Sydney is primed to be the next Silicon Valley: This is what Australian tech companies need to emerge as global tech leaders.

Silicon valley? Forget that. Sydney is on its way to be the next global tech city.

AfterPay, Canva, Zip, Atlassian, Prospa – all tech companies founded right here in Sydney. All companies that are growing, experiencing exponential success and earning Sydney a coveted spot in the tech hubs of the world.

So, what are the key drivers Sydney Startups need to evolve into a global technology hub and become the next Silicon Valley?

The NSW government is committed to backing up technology based initiatives on many fronts. In the green tech space, Dominic Perrottet and the NSW government has just signed off on Australia’s largest hydrogen strategy – a move that will see green hydrogen jobs in NSW outstrip those in the coal industry in the next couple of decades.

Just a couple of weeks ago, $1 billion in funding announcements for Australian startups was announced. The tech industry is growing at an unprecedented pace, and now is the time for Aussie founders to capitalise and bring their pioneering ideas to life.

Frasers Property Australia and Dexus are underway to bring to life Sydney’s new $2.5 billion Central Place Sydney development making Central Place Sydney a magnet for all aspiring founders from Asia Pacific, and arguably globally, along with local talent, to bring a new wave of tech-driven businesses and products to Australia.

Tech Central, announced by the NSW Government, will be home to the country’s most innovative and entrepreneurial tech companies, putting Sydney at the forefront of the industry, attracting talent and providing a hub from which to succeed.

Latest research by Accenture and the TechCouncil (PDF, 20.7 MB) shows that the Australian tech sector has become a critical part of the economy, contributing $167bn to GDP per year and 861,000 jobs. That makes technology the third largest contributor for the year behind mining and finance. If you look at the market capitalisation of the ASX information technology index grew over 120% between June 2019 and June 2021.

On the flipside, we know we have some challenges to tackle, especially as a young and fast-growing tech hub city. According to Gallup’s State of the Global Workplace 2021 Report, only 20% of employees in Australia are “engaged”. There’s certainly a growing mismatch between the pace at which money is pouring into the sector, the growth and emergence of new tech companies, and that of the shortage of talent and engagement level of employees.

This gap is predicted to be the biggest challenge ahead of the sector especially with the forecasted “great resignation” early next year – a phase where a high percentage of great talent will be looking to exit their employments and look for new opportunities. So, if you’re a successful startup with solid products and backed by invaluable investors, there’s still challenges ahead of you.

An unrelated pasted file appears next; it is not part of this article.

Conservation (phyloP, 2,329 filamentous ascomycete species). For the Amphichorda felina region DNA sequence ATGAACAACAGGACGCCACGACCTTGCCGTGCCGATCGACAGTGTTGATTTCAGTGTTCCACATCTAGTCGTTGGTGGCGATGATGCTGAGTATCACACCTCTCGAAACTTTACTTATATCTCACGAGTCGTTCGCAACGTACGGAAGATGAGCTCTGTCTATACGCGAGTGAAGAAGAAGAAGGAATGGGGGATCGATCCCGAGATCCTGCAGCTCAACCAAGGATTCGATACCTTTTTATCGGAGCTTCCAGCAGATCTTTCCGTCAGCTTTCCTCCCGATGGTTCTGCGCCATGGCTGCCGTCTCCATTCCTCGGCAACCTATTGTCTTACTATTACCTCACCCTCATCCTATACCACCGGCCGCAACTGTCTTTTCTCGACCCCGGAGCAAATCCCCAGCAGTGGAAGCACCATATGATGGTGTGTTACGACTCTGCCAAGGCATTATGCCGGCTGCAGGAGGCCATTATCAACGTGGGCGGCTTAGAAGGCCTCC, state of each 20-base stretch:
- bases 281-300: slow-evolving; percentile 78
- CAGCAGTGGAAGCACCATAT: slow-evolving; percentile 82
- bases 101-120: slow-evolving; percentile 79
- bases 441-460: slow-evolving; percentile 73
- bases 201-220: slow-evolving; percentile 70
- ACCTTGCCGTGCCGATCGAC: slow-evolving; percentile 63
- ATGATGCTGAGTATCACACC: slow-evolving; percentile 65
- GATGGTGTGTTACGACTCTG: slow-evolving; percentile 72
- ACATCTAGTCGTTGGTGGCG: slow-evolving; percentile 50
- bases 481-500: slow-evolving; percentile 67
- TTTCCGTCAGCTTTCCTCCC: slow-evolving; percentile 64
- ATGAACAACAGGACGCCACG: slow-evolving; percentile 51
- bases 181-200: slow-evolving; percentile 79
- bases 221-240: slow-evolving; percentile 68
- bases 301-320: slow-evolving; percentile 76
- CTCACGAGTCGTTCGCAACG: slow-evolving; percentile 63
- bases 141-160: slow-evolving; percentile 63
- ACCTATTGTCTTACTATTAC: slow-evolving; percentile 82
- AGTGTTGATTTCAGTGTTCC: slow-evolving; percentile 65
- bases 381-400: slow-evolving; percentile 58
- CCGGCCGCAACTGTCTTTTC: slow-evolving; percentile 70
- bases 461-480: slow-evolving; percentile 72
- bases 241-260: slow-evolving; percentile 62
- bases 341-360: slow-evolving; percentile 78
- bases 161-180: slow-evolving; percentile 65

And the answer is – your company culture. Workplace culture is a key determinant of employee satisfaction, motivation and overall productivity. As CEO and co-founder of Airbnb Brian Chesky says, “a company’s culture is the foundation for future innovation. An entrepreneur’s job is to build the foundation.”

What does good culture mean here?

It means authenticity. Company values lived and breathed.

Start-ups often begin with a problem in the world that needs fixing, whether a value-based one or a gap in the market that needs to be addressed. The innovative companies of today often have goals of contributing to the greater good in some capacity, values that need to be internalised as well as projected. Lest there be a situation where you lose the trust of your customers, leaving them feeling deceived and disenfranchised.

Good culture also means attracting good people.

Australia is facing a shortage of employees in the tech sector, hugely exacerbated by the pandemic which saw international borders closed and reduced our reliance on the shared global talent economy. Although the sector did generate tens of thousands of jobs during the pandemic, there are still just not enough people to do them. 

This is hugely risky to the growth and success of tech companies, because good people means good output. Good people want career growth. And one of the keys to attracting talent is the promise of good culture and valuable experiences within the company – which speaks directly to their career growth aspirations.

Think collaboration, proper reporting structures, healthy resolution discourse, flexible work arrangements, forward thinking health policies, unique experiences, innovative offices, employee incentives. 

Good culture also means good leadership.

Drive. Passion. Vision. Authenticity. And knowing your WHY. 

A leader who dreams big but stays grounded. A leader who is committed to the success of their company and the people within it.

Good culture also fosters growth.

It constructs an environment that encourages creativity, idea-sharing, and brainstorming, and leaves space for opinions and discourse.

Culture is a key driving factor in the ultimate success of Sydney as the next Silicon Valley, and if you can get that right, you will have a solid foundation from which to scale-up.

Who is The Culture Equation?

The Culture Equation, a boutique Sydney-based management consultancy that supports fast growing organisations developing high impact, healthy cultures. They sat down with a few x-factor candidates to understand what they look for in their next big company. Good culture was one of their biggest attractions, together with opportunity for growth and good leadership.

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